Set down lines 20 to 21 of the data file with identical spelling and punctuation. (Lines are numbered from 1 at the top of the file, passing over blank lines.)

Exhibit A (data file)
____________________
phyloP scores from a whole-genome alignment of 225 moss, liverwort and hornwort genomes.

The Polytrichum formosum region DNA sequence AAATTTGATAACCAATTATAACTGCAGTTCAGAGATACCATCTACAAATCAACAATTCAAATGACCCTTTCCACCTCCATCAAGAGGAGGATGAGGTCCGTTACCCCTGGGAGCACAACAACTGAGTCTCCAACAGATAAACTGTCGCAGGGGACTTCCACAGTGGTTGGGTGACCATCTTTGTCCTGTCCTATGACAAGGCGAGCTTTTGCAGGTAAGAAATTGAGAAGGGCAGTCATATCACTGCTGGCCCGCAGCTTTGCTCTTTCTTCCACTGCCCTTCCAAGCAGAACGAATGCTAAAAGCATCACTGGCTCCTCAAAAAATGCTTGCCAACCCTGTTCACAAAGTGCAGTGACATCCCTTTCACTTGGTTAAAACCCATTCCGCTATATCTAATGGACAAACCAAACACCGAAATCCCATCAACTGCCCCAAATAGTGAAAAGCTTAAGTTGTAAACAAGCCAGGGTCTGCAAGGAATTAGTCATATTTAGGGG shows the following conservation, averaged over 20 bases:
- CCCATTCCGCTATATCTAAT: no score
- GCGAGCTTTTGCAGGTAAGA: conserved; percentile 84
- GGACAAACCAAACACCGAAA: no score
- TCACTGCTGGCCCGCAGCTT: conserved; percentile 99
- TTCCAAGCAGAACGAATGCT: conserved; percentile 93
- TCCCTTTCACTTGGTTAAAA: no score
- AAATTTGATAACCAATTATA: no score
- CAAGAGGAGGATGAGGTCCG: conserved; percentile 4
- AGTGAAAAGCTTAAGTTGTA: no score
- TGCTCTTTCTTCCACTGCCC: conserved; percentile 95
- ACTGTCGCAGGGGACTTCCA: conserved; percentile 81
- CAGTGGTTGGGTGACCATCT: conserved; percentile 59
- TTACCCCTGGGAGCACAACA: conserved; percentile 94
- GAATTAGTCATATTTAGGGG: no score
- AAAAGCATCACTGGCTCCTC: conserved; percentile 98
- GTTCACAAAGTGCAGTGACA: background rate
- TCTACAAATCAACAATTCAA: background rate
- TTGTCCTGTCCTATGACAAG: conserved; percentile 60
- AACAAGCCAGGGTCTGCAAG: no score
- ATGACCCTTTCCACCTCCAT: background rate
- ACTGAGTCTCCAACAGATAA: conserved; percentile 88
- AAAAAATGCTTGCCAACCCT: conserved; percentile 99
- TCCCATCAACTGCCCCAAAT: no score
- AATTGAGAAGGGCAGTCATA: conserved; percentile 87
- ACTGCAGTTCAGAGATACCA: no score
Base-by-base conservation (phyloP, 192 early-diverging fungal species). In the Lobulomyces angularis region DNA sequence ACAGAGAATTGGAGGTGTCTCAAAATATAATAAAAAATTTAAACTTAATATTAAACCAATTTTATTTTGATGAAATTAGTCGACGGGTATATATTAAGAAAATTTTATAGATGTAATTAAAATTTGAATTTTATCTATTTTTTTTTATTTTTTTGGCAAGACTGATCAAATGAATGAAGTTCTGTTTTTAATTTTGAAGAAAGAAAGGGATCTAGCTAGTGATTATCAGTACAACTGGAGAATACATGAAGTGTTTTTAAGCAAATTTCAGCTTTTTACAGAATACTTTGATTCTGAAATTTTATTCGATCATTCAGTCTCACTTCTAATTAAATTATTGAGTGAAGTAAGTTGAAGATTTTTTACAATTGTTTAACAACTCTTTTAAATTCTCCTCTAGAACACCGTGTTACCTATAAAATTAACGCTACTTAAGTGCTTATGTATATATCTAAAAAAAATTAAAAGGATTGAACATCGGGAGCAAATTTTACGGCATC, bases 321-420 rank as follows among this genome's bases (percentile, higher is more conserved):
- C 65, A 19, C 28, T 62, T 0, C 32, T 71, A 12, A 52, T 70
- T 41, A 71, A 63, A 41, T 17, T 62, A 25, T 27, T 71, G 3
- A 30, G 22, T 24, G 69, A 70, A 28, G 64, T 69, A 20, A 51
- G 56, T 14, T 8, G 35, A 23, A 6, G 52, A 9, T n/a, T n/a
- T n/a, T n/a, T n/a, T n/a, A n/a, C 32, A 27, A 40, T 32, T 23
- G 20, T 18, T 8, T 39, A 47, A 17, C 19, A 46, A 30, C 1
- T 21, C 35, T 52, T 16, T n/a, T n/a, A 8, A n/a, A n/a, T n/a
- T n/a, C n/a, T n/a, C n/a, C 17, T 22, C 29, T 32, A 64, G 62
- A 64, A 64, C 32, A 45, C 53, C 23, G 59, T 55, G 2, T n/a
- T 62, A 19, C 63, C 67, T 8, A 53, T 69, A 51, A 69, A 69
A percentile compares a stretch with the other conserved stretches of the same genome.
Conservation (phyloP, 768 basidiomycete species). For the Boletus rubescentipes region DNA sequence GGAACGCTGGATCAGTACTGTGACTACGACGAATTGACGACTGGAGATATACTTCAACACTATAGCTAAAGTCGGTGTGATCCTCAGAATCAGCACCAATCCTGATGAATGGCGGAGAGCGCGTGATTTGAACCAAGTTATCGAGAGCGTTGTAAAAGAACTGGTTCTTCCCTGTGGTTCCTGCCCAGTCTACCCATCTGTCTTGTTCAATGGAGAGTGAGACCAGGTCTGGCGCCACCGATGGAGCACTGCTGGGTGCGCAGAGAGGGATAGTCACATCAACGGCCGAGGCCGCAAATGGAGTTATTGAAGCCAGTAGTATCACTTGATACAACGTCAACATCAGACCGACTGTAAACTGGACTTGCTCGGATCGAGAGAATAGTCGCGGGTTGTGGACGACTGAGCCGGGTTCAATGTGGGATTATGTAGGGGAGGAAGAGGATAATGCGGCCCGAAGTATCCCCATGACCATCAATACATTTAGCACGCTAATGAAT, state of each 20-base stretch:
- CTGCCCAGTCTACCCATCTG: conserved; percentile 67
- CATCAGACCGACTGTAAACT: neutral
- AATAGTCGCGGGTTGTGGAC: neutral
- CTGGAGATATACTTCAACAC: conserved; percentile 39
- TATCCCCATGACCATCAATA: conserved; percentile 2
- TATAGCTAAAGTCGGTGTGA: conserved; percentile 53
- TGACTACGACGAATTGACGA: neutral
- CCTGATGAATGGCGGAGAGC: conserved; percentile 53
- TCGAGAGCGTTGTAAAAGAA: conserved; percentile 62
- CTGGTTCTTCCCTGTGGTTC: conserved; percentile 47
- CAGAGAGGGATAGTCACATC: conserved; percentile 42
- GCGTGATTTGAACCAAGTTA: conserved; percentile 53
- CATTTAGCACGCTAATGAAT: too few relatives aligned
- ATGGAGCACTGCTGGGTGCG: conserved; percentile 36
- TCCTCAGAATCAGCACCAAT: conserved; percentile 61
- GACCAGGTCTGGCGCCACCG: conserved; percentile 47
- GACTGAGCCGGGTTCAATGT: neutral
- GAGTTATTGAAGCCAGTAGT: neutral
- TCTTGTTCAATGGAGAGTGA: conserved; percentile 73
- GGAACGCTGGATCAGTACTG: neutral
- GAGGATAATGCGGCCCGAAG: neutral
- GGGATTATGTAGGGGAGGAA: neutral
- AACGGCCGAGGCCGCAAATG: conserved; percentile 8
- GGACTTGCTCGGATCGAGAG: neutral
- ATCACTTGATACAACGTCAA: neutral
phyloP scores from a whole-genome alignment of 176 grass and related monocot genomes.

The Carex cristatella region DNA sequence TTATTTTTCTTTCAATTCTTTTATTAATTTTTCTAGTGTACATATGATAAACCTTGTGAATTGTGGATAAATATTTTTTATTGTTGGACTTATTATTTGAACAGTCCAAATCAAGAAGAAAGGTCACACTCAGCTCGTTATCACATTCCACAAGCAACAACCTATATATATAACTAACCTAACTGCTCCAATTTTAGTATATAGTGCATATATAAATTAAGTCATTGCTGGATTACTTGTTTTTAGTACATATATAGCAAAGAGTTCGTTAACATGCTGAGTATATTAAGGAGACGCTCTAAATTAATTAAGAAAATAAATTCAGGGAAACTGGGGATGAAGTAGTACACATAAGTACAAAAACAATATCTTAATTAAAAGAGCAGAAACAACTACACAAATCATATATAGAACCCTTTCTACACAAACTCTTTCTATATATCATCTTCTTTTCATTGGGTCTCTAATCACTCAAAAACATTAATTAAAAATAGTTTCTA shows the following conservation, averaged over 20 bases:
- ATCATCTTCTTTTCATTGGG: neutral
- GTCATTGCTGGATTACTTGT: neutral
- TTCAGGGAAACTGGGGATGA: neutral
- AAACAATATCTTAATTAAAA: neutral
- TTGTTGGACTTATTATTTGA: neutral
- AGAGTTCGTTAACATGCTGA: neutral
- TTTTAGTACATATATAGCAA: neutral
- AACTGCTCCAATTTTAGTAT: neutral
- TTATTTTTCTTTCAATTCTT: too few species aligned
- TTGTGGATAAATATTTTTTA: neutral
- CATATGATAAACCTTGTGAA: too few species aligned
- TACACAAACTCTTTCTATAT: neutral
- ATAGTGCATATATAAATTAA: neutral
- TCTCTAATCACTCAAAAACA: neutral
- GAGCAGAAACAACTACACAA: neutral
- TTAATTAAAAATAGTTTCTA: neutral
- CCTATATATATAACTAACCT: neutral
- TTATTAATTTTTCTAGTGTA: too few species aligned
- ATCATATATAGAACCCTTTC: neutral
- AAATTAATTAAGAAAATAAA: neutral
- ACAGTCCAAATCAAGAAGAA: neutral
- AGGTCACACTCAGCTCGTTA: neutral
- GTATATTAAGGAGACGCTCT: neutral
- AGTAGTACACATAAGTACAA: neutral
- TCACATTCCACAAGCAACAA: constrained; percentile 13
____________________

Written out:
- TTGTCCTGTCCTATGACAAG: conserved; percentile 60
- AACAAGCCAGGGTCTGCAAG: no score